A glucometer is used to check a person's blood sugar, according to Mayo Clinic. A person places a drop of blood on a disposable test strip inserted into the meter. The meter reads the amount of sugar in the blood and displays the results, logging them for future reference.
Some meters allow people to draw blood from their thigh, forearm, upper arm or other areas notes WebMD. This is called alternate site testing. It can provide blood for testing with less pain. However, the blood sugar results may differ from blood for testing drawn from the finger. Fingertips show blood sugar changes more rapidly than other areas of the body, making the results more accurate, especially when blood sugar levels are changing due to medication, illness, exercise or other conditions.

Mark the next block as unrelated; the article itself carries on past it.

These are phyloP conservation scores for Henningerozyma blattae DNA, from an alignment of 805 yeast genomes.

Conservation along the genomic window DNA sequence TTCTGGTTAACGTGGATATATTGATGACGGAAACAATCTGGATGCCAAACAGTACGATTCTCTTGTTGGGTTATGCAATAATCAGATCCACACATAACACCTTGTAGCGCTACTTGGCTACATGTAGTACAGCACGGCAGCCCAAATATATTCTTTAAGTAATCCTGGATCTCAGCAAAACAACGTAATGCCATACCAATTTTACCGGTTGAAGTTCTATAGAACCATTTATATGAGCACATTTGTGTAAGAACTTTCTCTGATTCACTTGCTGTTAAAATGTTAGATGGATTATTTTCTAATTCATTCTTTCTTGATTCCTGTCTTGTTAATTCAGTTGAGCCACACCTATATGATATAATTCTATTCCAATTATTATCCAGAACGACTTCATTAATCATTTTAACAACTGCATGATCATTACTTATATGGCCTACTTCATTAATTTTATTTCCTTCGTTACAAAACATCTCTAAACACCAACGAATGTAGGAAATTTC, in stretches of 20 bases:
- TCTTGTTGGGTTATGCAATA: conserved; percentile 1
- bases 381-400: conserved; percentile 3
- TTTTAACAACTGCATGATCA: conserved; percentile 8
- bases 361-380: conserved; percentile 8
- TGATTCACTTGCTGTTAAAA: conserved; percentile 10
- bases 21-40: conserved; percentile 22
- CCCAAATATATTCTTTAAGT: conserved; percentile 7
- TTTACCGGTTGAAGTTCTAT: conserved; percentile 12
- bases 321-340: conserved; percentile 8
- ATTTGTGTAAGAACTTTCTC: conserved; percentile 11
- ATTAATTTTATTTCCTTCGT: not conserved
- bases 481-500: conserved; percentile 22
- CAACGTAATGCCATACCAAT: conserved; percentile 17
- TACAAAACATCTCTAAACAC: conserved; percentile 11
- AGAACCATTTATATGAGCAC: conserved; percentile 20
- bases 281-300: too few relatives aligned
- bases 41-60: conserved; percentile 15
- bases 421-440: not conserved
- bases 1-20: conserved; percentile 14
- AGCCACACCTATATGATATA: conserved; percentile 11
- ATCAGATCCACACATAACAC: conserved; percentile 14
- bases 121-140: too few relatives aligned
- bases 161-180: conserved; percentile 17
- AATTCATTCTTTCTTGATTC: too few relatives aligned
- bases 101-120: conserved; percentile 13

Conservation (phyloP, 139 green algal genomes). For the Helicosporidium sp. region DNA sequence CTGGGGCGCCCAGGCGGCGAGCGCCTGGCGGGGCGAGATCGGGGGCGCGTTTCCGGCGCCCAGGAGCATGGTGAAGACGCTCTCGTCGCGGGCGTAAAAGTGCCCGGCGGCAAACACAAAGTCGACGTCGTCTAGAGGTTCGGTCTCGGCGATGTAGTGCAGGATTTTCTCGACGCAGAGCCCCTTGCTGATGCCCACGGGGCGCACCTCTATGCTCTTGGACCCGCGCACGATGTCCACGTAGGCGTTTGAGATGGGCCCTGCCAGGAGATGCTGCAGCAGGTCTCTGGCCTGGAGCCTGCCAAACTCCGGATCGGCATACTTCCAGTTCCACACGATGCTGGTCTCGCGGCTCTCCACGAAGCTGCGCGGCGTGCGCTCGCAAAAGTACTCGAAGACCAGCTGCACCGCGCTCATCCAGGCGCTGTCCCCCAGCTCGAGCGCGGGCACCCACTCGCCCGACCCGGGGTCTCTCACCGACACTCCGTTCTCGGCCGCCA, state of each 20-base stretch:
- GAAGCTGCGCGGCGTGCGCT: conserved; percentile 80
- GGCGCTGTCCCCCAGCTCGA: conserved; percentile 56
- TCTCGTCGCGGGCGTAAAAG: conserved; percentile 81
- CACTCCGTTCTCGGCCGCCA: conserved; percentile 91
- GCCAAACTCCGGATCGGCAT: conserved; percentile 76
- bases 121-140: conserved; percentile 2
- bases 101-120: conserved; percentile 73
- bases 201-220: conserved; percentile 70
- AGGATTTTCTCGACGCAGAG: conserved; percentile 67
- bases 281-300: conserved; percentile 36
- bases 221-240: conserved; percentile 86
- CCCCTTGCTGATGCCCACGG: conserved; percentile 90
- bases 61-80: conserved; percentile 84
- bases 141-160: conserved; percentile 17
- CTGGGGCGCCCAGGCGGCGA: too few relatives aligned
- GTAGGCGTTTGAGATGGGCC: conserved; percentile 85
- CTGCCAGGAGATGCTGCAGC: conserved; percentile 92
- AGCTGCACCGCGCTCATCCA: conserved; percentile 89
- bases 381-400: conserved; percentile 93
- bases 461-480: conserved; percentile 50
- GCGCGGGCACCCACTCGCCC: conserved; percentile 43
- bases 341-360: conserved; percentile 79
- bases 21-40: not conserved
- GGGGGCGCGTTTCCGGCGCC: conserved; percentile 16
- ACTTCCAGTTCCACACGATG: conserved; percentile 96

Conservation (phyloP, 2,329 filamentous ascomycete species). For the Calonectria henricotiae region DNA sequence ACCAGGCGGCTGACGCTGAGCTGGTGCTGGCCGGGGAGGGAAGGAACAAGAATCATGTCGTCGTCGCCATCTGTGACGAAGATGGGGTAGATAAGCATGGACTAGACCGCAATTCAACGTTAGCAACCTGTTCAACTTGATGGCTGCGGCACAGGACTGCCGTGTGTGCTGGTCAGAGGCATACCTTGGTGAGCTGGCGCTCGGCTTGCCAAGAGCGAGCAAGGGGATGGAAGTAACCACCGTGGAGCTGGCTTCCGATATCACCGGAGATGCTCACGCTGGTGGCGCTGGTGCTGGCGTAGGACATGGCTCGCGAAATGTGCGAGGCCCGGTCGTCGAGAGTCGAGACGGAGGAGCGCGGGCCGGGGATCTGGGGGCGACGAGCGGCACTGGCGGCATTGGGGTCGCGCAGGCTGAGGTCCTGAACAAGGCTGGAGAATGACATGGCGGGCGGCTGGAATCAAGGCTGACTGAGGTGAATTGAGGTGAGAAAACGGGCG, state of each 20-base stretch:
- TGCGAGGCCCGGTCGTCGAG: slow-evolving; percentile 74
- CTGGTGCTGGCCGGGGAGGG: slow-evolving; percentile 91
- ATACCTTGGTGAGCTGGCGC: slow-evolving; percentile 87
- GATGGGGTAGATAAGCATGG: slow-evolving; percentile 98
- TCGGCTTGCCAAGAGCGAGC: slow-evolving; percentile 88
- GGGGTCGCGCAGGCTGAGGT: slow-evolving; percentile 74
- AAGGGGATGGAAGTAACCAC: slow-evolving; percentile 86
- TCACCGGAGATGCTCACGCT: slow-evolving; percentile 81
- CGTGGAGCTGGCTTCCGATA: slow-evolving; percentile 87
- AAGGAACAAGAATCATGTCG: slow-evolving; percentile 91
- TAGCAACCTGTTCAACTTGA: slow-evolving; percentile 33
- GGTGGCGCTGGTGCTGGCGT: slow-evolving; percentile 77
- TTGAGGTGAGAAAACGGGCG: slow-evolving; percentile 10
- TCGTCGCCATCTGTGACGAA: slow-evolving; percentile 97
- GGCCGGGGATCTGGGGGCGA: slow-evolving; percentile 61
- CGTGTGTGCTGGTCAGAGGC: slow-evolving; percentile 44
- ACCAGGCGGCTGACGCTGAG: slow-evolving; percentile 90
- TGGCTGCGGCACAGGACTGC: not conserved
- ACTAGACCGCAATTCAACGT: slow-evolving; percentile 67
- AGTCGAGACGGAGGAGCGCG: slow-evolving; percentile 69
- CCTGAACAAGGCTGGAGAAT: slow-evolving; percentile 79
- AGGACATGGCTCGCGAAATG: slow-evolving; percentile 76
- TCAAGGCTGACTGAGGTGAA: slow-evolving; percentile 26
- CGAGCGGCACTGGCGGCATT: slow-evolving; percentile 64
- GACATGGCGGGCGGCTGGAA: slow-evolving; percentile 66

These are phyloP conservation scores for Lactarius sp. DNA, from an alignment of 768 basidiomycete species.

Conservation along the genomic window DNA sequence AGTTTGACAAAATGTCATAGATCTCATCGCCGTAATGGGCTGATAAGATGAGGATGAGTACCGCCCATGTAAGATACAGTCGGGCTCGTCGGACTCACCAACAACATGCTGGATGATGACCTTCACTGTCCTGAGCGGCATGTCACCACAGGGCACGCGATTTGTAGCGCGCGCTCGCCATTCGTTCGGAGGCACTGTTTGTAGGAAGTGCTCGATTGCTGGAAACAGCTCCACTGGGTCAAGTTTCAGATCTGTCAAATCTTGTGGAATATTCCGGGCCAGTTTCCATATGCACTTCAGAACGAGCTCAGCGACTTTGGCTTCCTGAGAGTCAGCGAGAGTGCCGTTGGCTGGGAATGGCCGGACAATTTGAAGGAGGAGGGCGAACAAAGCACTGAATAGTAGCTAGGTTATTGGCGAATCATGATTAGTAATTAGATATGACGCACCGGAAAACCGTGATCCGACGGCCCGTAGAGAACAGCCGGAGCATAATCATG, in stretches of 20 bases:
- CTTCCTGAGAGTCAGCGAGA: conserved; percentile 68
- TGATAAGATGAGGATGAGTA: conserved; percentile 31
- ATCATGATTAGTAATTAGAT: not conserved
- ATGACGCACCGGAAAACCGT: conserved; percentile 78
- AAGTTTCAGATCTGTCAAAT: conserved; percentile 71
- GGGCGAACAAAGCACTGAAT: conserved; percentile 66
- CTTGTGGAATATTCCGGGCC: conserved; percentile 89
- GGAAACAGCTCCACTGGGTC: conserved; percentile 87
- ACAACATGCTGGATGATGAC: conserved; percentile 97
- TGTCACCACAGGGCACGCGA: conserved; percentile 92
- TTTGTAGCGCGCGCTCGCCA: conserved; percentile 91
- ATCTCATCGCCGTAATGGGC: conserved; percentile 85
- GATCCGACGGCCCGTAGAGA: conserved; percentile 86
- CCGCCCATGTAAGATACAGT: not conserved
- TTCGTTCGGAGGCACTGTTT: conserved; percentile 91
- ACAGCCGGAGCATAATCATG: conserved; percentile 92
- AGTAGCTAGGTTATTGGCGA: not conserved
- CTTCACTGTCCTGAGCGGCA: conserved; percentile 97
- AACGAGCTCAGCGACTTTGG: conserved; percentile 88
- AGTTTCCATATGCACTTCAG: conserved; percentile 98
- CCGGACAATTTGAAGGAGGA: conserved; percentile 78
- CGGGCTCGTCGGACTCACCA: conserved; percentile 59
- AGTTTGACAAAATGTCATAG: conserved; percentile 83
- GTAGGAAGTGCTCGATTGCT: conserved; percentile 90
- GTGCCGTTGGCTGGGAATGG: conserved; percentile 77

Some individuals utilize a continuous glucose monitoring system for blood glucose testing, explains WebMD. These systems are integrated with insulin pumps and provide immediate results as well as blood sugar trends over time.
Target ranges for blood sugar levels vary according to the individual, states the American Diabetes Association. As a general guideline, blood sugar levels should be between 70 and 130 milligrams per deciliter before a meal. After a meal, blood sugar should be below 180 milligrams per deciliter.